The public exposure to radon and to its radioactive daughters present in the environment largely contributes to the average effective dose received by human beings [1]. The international recommendation of the annual dose of the natural radiation obtained from the public is 1 mSv [2]. Radon is an alpha emitted with energy of 5.49 Mev with a half–life of 3.8 days. As a common alpha particle, it is characterized by being relatively heavy and positively charged. Therefore, all the radiation energy will be absorbed in very small volume of matter immediately. Several techniques have been used to measure radon and its daughters in this area. One of these techniques is the solid state nuclear track detectors SSNTDs. Such a technique has been increasingly used in passive time – integrated modes to measure the radon and thoron present in the environmental medium [3, 4]. In fact, this work includes two main parts: the first part is dedicated to design a cubic-shaped chamber that is made of pixy glass and under three parameters. The latter, embed temperature, humidity and the speed of the flux inside the chamber. It further aims at measuring the concentration of radon by using a continuous radon monitor. The second part is concerned with designing and constructing PVC chambers radon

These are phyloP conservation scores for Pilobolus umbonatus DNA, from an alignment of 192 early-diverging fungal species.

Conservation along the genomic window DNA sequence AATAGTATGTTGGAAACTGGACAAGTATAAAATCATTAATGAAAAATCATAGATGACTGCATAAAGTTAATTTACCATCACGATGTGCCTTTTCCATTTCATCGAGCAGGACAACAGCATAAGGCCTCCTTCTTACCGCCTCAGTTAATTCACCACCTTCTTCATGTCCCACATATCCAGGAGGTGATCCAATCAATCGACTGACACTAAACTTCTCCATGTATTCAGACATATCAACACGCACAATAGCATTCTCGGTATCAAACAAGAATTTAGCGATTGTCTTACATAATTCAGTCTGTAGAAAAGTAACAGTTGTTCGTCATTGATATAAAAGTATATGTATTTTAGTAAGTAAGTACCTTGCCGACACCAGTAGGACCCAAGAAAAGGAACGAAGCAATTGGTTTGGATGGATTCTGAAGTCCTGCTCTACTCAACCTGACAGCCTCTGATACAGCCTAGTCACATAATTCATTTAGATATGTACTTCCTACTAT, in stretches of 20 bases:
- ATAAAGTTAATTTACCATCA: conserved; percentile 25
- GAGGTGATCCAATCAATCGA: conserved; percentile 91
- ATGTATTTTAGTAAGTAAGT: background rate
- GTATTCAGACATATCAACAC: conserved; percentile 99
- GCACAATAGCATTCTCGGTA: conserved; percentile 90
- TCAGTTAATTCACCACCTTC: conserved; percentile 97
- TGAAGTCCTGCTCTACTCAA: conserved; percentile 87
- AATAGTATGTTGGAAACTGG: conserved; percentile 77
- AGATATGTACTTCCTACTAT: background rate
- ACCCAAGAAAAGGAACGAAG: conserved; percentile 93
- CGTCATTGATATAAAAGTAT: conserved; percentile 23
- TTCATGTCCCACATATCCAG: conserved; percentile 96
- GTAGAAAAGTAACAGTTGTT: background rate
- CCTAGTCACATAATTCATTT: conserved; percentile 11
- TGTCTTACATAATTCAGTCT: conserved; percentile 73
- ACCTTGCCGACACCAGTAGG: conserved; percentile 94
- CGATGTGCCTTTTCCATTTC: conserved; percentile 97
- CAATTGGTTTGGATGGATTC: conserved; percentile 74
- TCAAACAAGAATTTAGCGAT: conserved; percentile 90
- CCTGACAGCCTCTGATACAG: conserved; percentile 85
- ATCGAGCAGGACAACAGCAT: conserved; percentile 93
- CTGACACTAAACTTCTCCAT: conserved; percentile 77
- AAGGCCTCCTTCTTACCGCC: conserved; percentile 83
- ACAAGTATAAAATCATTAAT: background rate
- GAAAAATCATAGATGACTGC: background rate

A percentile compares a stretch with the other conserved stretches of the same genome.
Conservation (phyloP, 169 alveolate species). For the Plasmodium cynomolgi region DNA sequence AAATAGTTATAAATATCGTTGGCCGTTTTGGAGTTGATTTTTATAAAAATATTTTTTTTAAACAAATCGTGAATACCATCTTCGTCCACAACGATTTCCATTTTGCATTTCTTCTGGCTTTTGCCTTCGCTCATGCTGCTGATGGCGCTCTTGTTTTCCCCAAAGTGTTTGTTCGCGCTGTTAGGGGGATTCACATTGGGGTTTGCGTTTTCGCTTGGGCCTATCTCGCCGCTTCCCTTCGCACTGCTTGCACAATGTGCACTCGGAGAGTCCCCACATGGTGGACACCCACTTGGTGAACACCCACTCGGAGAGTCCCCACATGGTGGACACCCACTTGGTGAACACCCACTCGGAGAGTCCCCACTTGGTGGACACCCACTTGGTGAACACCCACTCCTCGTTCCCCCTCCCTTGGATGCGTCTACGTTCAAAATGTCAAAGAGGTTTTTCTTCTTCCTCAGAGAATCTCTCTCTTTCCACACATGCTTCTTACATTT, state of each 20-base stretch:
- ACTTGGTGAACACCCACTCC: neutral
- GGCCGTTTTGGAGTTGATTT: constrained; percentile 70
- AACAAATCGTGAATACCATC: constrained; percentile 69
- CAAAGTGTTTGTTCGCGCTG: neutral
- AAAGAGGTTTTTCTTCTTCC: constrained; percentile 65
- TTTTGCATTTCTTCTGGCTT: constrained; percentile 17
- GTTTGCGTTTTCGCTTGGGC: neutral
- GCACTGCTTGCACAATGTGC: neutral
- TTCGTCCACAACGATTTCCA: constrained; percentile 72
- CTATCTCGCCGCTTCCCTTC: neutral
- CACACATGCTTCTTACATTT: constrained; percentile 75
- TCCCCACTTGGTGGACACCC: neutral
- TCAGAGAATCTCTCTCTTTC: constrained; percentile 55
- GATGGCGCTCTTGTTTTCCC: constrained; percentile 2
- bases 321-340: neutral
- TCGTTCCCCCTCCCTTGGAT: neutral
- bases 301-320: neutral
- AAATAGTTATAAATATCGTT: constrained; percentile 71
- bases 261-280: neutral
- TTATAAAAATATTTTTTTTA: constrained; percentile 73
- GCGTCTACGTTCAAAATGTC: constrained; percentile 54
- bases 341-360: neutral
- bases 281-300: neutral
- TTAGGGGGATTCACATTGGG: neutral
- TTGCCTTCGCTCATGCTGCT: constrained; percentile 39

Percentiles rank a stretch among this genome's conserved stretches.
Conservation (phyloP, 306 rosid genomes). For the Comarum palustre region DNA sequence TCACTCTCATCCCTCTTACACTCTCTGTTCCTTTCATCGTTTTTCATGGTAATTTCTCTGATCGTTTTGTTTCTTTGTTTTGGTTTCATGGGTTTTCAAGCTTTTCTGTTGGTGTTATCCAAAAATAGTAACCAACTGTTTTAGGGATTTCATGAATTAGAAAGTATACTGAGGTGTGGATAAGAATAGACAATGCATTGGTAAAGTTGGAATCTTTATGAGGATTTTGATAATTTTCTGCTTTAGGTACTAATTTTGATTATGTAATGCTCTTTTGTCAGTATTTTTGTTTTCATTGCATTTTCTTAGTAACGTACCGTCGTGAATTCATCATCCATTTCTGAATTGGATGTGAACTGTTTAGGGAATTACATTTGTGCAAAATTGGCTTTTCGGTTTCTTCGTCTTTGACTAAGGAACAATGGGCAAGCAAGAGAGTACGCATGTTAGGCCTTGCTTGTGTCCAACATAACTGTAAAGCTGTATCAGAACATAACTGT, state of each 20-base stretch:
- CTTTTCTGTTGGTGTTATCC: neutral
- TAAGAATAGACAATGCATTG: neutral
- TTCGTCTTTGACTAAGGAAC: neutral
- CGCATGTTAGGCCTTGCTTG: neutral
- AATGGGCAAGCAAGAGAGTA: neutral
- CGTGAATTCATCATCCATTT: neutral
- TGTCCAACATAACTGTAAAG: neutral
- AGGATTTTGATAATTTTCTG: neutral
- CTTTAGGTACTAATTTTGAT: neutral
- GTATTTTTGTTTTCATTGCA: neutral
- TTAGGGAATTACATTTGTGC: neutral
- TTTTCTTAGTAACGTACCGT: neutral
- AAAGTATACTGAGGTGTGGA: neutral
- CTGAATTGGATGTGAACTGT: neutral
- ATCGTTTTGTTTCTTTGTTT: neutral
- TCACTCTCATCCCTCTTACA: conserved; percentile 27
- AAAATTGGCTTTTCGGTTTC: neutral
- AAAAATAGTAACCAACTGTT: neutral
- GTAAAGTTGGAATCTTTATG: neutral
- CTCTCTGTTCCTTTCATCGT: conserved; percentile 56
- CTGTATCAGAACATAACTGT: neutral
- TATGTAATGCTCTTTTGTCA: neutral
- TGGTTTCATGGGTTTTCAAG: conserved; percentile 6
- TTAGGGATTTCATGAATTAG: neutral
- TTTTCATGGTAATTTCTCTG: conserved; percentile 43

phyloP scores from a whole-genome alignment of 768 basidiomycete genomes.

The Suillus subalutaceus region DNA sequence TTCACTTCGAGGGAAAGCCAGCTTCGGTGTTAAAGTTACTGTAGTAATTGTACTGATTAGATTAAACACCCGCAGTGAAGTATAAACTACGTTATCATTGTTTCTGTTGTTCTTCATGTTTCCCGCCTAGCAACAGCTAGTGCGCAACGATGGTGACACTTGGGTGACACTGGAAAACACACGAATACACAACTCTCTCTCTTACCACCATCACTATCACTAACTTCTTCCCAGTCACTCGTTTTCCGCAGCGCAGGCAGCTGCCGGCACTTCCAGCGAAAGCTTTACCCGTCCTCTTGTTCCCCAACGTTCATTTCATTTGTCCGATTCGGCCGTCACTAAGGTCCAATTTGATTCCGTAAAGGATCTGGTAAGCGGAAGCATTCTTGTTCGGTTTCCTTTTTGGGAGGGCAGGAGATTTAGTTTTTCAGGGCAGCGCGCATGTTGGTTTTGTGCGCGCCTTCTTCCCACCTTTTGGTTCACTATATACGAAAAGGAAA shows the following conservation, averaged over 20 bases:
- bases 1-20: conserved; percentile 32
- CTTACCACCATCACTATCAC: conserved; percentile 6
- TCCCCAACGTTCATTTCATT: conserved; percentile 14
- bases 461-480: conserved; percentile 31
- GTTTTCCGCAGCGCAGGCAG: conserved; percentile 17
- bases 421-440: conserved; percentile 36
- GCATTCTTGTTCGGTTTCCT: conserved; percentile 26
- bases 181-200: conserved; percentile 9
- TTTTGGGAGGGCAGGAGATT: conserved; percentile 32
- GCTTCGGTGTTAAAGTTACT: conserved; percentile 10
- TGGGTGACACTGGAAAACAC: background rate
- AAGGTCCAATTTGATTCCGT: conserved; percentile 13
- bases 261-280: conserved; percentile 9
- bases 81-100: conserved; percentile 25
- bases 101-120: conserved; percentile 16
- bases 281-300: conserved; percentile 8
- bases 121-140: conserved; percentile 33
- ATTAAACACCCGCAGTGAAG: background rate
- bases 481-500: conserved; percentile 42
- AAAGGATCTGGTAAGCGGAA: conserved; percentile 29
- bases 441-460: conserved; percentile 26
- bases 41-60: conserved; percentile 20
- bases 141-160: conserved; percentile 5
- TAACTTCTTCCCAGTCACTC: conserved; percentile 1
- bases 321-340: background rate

dosimeter via estimating the optimum volume of the dosimeters. Such a step helps measure the calibration factor of radon. The calibration factor was determined through the following expression [5]:

k = (1)
where k is the calibration factor (
per ); c is the standard radon concentration ( ); ρ is the track density ); and t is the exposure time (d) .

2. Radon chamber design

A new radon chamber was designed and fabricated in the Medical Physics at the School of Physics, Universiti Sains Malaysia. The chamber is cubic in shape and is made in laboratory. Its dimensions are (50 cm 50 cm 50 cm). Fig. 1 showcases two photos of the chamber and its continuous radon monitor. It further clarifies most of the following described features:
The chamber consists of four openings. The first opening is located at the top and it is of the size (15 cm, 15 cm). This opening is used to put materials